Thursday, December 10, 2009

The Power Of Genes

I have had a post brewing in my head for weeks if not months on how our genes shape who we are and then today* I read this article about fraternal twin girls separated at birth in China and adopted by separate American families. I recommend reading the article but the summary is that children expressed a desire for a sister as soon as they could talk and connected with each other immediately after meeting for the first time - at age 4.

Is it their shared gestation that makes them long for and bond with each other or is it something rooted in their DNA? Either way, it is interesting for those of us choosing alternate means to parenthood.

The reason I have been thinking about genetics is because of LB's emerging personality. She is a tidy girl. I am her primary care giver and outside of working 20 hours / week and one evening to myself (not regularly, but trying to get there), I am with her. I am not tidy. Brad is and so is her donor. She is so tidy that one of her first words was "back" as in put it where it goes, not necessarily where it was. If she finds a piece of paper on the floor at Costco, she picks it up and says, "Back!" and we throw it away. The cat is on the kitchen counter? "Back!" We get the cat off. I leave a towel on the bed? "Back!" I joke to Brad that she follows me around, picking up after me or at least telling me to pick up after myself.

I believe this is (nearly?) entirely her genetic programming. Certainly she is not modeling her behavior after me. Not a big deal really . . . she could have the exact same tendencies if even if she shared my DNA. But she doesn't and that is the rub.

Perhaps I just will never be one of those people who believes "it just doesn't matter at all!". It matters because my perception is different. When I first saw this emerging, I didn't talk about it. To be honest, I was a bit hurt. While I was enjoying seeing her personality evolve and unfold, I was feeling sorry for myself. Instead of immediately joking sarcastically to Brad, "Oh no! She has your tidiness gene!" it took me several weeks to come to terms with it.

One night I broke down and cried. Not because LB was not like me, which is a thought that sometimes come to mind, but because I was sad when I should be celebrating. It was a turning point on this particular issue and since I have become more relaxed about the whole thing. I joke about it now - sometimes mouthing "O - C - D" to Brad and generally feeling close to how I think I would feel if she had been our mutually genetic child.

I will freely admit that it is a personality flaw that I really wanted my genetic child. I mean really. I continue to feel that loss. Not just the loss for any genetic child (although that too) but that I don't have that connection with LB. It is not something that weighs me down or crosses my mind overly often, but it is there and I am occasionally triggered.

And to offer some balance: I am a mom. I am the mom to the most amazing little girl. I get all the ups and downs of parenting and I am 100% convinced I enjoy it more than many, if not most, parents because of the struggle to get here (I may be biased - I also think LB is the most special kid to be born since the dawn of mankind. Could I be wrong?). Sometimes by the end of the day I am worn out by cuteness. I kid you not. I feel the need to come down emotionally a few notches because I have spent the whole day in a high energy cute-fest: laughs, tickles, new words, hugs, funny sounds, new skills and new adventures.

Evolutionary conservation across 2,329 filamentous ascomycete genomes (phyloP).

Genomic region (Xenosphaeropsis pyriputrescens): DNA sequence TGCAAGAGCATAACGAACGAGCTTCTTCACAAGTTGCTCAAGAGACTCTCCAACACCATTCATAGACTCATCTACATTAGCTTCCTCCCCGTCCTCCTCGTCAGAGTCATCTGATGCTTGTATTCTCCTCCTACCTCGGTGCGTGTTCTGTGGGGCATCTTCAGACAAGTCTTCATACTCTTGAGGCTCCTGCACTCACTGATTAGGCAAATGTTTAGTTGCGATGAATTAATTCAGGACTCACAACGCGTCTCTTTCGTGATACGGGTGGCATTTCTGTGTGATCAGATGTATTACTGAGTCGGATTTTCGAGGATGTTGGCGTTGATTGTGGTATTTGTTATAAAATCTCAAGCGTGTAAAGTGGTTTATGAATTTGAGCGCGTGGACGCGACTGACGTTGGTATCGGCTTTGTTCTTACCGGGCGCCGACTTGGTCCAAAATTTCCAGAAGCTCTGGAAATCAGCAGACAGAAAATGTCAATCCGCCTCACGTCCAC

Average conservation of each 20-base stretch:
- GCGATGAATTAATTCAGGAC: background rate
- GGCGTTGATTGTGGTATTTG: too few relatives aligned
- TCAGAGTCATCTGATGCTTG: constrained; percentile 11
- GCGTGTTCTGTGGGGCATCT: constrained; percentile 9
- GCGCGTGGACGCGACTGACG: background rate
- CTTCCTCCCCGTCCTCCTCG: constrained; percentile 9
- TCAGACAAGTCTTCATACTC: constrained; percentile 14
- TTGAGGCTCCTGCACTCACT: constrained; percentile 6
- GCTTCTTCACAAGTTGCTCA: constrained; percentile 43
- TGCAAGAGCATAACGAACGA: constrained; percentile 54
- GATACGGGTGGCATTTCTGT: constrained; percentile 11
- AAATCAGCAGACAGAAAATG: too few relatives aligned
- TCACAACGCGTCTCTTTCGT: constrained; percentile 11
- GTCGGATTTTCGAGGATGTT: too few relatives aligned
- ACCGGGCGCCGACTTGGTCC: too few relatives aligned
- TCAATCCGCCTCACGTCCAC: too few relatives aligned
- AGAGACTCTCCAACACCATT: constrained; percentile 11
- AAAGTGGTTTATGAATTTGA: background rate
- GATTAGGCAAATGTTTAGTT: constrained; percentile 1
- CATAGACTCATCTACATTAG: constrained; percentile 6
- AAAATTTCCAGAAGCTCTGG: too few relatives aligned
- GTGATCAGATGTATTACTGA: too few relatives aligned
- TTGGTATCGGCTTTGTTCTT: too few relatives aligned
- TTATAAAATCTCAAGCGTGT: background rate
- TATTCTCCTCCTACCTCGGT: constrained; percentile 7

Which is why I haven't been blogging as often. On top of chasing around a toddler who is tolerant of me cleaning (she helps, of course . . . BACK!) or cooking or other active non-baby centered activities, but not so much when I am at the pc; I struggle with what to write and not to write. The posts that go through my head are usually downers about infertility or oh-my-gosh-guess-what-LB-did-today! gushing posts (which I have pretty much avoided). Neither one seems like a great choice. Nearly everything about infertility is negative and most of my readers know first hand what it is like. Besides Brad, no one cares like I do about the daily life of a particular 17 month old - especially those still ttc #1.

Not a new struggle nor topic for those of us parenting after infertility, but there is my take. I am still planning on keeping this blog and will just see how it goes. Perhaps I should branch out into the rest of my life - like the fact that I read science fiction and would really love to find a new author. If you have a favorite, please share.

*I just realized I started this post 6 days ago so "today" was actually December 4th.

10 comments:

Panamahat said...

Kami, I feel very grateful that you continue to speak frankly about your feelings regarding the (loss of) genetic connection issue. Especially since I am now on the donor egg route myself, it helps me to be aware of potential issues that might come up for me (when I really start delving) and to fell OK about how I feel when I make discoveries I'm not that comfortable with.

So, thanks again!

Sunny said...

I hope you do keep writing, I love your honesty and insightfulness! Personally I would love to hear what you have to say about parenting after infertility, parenting in general (you are kind to consider the feelings of readers who aren't interested in a cute toddler story, but we are all responsible for choosing what we read!), and anything else about life, love, and good books. Don't censor yourself and see what happens!

battynurse said...

I too hope you keep writing.